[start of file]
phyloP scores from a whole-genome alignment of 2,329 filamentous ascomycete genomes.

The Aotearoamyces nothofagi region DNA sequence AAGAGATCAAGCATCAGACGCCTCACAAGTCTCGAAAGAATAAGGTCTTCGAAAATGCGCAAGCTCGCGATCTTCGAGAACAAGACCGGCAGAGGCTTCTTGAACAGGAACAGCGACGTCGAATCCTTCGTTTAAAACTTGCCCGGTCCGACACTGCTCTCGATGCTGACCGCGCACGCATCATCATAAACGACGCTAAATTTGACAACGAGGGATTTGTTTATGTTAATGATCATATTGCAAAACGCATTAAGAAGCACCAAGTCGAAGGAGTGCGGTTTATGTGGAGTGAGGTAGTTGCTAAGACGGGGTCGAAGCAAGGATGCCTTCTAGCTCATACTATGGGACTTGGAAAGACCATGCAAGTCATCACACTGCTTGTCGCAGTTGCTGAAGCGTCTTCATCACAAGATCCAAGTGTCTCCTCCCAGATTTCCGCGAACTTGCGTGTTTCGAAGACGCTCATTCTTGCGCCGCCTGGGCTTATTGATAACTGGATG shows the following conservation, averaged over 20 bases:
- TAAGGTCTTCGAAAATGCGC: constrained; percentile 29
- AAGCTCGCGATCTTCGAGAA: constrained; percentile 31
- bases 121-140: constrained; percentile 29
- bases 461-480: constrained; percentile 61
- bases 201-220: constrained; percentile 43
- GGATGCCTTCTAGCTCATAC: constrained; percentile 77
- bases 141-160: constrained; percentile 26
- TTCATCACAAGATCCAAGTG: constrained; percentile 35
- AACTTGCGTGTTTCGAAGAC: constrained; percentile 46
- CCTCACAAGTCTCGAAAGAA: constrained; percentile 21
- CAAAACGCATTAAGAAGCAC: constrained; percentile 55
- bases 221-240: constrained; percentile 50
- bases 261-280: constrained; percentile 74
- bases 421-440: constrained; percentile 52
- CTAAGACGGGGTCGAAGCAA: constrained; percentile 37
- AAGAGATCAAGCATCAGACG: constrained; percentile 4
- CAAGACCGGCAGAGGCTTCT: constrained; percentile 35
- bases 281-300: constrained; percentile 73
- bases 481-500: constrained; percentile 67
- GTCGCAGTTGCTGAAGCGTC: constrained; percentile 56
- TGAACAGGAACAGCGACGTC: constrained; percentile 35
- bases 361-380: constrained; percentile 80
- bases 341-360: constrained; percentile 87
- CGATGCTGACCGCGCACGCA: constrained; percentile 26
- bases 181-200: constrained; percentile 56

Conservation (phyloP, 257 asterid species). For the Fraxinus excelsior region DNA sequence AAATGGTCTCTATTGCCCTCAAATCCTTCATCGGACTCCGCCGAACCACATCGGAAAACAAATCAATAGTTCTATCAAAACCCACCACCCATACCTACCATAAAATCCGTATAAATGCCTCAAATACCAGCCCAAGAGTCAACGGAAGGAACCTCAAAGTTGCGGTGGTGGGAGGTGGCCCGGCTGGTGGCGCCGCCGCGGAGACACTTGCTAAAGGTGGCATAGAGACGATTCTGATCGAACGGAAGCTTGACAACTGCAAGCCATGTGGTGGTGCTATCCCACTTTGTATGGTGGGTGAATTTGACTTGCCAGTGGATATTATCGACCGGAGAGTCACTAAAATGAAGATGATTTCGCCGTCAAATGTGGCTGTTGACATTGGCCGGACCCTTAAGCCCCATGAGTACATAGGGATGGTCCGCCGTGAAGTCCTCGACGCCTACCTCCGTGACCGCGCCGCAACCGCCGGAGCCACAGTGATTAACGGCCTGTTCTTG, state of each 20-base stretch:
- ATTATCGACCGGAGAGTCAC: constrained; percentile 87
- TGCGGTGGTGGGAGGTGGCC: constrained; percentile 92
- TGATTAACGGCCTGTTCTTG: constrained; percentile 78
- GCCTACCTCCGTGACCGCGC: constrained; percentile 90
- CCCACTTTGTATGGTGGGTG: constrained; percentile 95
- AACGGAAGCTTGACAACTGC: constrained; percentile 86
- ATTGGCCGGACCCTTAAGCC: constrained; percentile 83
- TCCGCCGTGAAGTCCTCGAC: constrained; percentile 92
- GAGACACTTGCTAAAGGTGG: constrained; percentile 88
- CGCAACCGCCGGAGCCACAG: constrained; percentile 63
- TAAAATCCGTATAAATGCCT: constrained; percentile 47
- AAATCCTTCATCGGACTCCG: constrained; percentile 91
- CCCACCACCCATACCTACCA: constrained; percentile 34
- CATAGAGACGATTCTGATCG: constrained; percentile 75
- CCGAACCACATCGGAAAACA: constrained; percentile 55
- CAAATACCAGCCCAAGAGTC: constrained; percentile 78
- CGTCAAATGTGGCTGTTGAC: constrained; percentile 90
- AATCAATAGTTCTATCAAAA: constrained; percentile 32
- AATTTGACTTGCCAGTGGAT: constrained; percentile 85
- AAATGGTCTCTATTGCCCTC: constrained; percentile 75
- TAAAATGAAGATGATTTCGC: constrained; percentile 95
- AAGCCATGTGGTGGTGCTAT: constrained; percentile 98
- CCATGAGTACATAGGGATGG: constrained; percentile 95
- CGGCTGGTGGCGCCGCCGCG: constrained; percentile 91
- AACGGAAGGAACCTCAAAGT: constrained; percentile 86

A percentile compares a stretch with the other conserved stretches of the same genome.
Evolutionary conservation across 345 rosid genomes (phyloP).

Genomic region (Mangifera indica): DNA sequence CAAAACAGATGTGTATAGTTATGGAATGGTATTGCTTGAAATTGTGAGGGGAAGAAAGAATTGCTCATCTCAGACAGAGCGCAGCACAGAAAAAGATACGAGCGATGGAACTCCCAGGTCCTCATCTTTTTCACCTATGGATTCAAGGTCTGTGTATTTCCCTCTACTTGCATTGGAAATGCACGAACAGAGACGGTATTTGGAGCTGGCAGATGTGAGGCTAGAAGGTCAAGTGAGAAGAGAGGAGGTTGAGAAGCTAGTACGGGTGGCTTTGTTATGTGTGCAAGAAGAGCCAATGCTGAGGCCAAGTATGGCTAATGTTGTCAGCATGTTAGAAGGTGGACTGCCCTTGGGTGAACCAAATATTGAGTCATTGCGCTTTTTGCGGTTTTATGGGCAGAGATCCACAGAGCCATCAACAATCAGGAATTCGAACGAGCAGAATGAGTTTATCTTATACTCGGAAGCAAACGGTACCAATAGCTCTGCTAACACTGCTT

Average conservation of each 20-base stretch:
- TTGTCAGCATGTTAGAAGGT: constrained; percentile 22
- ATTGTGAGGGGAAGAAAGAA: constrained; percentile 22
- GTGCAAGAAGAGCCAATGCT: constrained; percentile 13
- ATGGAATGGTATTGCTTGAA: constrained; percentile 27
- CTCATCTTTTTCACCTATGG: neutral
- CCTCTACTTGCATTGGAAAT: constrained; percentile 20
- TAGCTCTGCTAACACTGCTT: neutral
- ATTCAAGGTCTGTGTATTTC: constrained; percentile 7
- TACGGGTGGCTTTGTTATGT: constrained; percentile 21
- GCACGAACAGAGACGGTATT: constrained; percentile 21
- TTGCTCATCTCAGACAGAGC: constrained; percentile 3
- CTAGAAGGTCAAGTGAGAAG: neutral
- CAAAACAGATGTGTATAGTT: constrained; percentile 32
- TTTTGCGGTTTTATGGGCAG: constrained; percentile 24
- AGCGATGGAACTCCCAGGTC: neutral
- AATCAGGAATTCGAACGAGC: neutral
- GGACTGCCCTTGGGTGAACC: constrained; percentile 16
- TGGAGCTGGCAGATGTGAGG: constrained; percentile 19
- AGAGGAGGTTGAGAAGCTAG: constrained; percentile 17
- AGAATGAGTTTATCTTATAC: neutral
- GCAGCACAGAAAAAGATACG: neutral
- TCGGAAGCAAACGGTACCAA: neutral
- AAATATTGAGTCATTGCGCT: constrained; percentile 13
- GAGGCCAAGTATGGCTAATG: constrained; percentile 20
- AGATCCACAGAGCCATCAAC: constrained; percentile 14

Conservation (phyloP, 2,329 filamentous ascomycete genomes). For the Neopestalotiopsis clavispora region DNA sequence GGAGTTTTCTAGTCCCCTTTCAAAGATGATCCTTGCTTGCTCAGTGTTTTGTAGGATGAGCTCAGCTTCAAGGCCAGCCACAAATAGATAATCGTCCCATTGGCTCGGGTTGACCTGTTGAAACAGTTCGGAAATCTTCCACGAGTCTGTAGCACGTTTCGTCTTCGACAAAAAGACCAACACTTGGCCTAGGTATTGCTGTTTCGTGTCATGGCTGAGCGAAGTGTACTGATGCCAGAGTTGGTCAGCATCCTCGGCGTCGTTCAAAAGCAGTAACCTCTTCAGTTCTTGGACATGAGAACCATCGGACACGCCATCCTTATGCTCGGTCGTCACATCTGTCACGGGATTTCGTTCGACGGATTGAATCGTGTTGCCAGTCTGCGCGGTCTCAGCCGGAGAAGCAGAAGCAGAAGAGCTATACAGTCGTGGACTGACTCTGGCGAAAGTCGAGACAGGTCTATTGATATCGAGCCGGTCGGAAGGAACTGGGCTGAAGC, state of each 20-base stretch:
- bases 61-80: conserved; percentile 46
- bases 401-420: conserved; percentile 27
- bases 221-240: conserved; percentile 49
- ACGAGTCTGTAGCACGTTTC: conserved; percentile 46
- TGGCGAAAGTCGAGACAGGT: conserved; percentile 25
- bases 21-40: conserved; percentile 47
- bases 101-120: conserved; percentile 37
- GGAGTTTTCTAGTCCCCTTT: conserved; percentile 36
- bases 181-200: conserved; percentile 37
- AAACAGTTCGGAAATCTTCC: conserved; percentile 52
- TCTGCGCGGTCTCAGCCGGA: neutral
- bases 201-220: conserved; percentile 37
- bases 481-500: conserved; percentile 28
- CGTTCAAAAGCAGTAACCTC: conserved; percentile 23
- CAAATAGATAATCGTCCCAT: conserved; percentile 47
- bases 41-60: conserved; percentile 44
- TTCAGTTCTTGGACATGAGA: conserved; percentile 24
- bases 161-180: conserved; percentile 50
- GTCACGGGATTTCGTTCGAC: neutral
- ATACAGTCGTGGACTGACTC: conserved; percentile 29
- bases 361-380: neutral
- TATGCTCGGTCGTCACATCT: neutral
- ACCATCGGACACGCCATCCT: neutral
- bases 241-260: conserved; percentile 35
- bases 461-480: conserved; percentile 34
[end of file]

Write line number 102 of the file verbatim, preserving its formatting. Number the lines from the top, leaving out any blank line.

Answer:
- GTCACGGGATTTCGTTCGAC: neutral